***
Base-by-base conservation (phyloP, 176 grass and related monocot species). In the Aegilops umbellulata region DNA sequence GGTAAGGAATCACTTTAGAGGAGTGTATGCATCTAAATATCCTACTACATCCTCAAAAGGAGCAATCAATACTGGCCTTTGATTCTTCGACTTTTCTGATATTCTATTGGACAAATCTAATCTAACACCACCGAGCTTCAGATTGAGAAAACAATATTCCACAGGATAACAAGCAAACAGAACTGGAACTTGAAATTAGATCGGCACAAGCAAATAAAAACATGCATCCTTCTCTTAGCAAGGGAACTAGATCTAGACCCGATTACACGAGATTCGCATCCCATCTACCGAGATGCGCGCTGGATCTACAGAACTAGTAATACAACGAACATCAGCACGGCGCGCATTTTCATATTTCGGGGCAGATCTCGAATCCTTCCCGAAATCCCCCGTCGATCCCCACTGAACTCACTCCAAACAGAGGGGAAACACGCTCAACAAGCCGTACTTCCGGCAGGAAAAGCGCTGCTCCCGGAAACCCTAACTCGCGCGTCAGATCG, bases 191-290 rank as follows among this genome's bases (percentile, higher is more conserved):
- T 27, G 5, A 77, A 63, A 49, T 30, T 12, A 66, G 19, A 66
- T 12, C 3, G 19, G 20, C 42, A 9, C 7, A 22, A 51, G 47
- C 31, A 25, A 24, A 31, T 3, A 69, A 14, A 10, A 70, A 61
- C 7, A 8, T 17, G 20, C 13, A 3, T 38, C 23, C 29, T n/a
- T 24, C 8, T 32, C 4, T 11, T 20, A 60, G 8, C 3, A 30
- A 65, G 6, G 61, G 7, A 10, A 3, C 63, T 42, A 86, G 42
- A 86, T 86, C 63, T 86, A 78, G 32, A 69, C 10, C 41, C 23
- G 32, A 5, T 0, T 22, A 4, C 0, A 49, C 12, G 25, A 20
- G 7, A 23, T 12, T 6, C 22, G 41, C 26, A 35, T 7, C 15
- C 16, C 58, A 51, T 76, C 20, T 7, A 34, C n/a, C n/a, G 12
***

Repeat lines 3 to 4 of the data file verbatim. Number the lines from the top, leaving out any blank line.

- T 12, C 3, G 19, G 20, C 42, A 9, C 7, A 22, A 51, G 47
- C 31, A 25, A 24, A 31, T 3, A 69, A 14, A 10, A 70, A 61